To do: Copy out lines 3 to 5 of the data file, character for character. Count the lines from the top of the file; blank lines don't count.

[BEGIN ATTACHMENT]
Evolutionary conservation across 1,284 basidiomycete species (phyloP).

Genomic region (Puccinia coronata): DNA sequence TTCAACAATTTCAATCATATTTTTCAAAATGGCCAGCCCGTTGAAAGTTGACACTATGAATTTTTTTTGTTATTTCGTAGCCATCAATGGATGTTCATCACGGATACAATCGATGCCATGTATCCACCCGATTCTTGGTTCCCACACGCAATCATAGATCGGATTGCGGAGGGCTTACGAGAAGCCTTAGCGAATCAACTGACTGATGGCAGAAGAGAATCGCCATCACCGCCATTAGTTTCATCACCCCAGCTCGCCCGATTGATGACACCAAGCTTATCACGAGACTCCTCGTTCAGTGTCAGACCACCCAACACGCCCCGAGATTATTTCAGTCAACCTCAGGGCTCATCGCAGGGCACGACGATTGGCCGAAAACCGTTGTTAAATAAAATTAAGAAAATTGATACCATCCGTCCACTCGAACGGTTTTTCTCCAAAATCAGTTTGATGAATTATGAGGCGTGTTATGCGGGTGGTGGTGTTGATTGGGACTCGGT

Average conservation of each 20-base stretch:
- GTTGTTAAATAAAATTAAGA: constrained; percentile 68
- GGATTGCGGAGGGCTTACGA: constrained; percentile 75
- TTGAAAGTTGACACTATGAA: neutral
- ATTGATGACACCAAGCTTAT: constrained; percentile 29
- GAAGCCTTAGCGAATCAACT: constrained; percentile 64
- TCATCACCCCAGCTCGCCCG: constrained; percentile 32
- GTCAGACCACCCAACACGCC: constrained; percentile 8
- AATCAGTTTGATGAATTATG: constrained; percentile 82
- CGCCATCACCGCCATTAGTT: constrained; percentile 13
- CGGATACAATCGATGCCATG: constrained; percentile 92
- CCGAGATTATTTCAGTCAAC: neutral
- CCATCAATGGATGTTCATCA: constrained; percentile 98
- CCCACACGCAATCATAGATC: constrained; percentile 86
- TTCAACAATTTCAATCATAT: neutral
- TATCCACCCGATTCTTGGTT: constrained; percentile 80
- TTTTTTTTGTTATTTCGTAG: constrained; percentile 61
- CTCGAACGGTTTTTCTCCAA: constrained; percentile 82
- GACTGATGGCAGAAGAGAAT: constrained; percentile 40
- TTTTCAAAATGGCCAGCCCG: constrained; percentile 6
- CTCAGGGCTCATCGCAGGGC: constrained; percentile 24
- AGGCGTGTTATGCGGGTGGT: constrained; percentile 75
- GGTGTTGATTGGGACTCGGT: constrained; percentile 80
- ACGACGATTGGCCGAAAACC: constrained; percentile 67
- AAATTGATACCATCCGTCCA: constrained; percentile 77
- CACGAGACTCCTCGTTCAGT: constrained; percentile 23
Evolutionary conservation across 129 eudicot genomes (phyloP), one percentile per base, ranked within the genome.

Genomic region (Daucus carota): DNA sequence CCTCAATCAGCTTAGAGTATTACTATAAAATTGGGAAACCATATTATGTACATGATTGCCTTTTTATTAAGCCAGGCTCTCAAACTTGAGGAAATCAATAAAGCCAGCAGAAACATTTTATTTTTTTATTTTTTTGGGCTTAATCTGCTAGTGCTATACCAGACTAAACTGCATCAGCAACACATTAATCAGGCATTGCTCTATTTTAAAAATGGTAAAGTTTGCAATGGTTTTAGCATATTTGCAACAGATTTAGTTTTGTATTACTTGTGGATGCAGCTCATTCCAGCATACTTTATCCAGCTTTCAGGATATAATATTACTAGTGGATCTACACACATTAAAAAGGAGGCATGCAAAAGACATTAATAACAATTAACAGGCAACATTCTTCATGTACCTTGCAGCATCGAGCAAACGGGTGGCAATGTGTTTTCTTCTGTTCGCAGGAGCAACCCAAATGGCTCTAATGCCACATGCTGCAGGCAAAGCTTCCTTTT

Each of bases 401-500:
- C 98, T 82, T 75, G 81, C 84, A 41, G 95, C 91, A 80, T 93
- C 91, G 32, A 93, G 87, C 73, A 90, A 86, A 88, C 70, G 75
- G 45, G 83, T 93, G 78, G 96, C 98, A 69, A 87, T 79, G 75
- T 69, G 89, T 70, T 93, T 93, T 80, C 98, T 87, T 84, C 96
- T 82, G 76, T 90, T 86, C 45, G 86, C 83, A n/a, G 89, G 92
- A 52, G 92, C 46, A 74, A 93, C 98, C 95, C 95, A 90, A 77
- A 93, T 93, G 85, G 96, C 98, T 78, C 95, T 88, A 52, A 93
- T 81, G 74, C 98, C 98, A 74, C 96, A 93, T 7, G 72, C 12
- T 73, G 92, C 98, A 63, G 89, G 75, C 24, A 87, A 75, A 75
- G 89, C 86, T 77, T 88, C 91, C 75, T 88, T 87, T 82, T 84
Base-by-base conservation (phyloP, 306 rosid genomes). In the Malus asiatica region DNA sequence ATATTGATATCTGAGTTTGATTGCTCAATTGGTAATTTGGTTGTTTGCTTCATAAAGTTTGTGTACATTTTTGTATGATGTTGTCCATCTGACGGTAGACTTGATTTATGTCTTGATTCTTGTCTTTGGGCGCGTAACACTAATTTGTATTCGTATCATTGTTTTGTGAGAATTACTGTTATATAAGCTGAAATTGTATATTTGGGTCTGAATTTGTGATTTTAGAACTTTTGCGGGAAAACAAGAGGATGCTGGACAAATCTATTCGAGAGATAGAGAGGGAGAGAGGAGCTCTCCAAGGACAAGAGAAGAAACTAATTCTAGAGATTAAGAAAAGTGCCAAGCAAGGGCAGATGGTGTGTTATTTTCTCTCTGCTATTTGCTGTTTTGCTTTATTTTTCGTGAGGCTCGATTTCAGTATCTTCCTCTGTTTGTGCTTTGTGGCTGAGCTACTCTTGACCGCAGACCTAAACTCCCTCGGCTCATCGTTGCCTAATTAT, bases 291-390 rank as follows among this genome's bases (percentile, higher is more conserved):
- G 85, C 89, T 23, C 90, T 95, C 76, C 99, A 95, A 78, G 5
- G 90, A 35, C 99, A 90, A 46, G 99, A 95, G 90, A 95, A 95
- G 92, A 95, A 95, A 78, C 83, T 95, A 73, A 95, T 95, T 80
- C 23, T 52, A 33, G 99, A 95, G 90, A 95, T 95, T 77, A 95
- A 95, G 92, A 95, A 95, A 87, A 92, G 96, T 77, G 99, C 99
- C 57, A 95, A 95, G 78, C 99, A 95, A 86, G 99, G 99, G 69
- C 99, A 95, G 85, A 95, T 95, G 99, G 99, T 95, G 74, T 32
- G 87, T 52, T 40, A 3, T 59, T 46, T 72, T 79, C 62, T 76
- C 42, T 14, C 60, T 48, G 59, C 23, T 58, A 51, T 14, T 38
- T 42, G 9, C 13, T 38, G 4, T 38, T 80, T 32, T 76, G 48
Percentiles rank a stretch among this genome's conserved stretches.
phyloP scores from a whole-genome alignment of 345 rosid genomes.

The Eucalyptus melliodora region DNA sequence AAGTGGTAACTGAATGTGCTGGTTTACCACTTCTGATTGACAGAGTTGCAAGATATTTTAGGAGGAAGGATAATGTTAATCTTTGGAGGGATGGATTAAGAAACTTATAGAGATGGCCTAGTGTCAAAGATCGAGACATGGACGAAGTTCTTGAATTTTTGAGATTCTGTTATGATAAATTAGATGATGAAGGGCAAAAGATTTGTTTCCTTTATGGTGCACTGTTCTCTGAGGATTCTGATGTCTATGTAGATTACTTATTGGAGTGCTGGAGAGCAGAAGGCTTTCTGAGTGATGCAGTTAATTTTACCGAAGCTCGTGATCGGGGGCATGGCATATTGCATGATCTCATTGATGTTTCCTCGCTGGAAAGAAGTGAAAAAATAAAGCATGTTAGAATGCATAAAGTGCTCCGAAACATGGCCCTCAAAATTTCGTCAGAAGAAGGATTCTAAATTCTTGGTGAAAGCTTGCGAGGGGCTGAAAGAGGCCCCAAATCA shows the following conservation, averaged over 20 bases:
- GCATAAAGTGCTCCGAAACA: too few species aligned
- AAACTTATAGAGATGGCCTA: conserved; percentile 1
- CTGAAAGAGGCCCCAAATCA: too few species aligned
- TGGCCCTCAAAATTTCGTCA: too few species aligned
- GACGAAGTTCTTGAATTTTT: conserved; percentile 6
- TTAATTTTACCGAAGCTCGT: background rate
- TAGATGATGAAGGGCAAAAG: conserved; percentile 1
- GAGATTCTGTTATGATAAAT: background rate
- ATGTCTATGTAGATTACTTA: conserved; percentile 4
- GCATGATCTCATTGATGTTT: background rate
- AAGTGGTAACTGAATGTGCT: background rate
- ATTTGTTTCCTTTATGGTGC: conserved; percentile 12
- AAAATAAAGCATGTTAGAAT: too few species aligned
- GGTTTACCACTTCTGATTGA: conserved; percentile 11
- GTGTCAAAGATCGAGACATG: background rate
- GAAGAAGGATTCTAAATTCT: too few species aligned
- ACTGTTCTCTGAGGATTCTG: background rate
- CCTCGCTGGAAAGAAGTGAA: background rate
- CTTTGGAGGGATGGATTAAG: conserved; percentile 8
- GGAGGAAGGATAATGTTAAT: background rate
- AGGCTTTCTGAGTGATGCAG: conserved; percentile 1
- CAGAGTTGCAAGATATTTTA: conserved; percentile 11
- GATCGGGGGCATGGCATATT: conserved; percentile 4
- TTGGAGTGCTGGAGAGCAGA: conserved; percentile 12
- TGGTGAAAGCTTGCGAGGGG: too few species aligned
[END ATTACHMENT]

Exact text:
Average conservation of each 20-base stretch:
- GTTGTTAAATAAAATTAAGA: constrained; percentile 68
- GGATTGCGGAGGGCTTACGA: constrained; percentile 75